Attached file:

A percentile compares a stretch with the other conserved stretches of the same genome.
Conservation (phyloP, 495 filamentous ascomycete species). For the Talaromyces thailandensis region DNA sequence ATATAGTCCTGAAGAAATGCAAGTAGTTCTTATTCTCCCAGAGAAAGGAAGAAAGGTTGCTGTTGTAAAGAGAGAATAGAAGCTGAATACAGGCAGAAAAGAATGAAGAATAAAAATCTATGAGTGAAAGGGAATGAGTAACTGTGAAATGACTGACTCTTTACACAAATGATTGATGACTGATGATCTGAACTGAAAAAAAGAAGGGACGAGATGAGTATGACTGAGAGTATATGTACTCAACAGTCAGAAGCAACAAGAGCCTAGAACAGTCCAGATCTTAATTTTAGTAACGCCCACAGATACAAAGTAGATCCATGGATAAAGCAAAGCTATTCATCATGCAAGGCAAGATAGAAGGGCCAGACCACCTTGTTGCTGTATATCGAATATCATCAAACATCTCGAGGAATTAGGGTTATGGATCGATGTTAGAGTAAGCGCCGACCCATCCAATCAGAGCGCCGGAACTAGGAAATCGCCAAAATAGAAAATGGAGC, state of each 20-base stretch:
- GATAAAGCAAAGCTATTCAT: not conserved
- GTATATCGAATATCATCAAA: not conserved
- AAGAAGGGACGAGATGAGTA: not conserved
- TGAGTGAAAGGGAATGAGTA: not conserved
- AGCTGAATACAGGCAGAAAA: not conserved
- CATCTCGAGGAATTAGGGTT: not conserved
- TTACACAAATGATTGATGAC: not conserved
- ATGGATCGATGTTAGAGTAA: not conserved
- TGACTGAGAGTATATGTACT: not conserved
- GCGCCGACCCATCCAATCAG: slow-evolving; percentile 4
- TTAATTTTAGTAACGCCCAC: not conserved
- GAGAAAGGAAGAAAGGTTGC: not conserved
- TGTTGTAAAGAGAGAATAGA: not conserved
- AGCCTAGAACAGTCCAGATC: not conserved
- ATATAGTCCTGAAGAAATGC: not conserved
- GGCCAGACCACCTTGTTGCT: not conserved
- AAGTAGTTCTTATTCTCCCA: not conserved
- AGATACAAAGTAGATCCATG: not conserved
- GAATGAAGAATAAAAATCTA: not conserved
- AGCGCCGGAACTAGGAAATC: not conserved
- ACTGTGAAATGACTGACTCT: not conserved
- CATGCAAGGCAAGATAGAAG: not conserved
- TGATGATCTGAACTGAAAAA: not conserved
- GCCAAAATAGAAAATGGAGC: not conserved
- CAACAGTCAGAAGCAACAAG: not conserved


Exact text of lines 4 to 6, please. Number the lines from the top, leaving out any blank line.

- GTATATCGAATATCATCAAA: not conserved
- AAGAAGGGACGAGATGAGTA: not conserved
- TGAGTGAAAGGGAATGAGTA: not conserved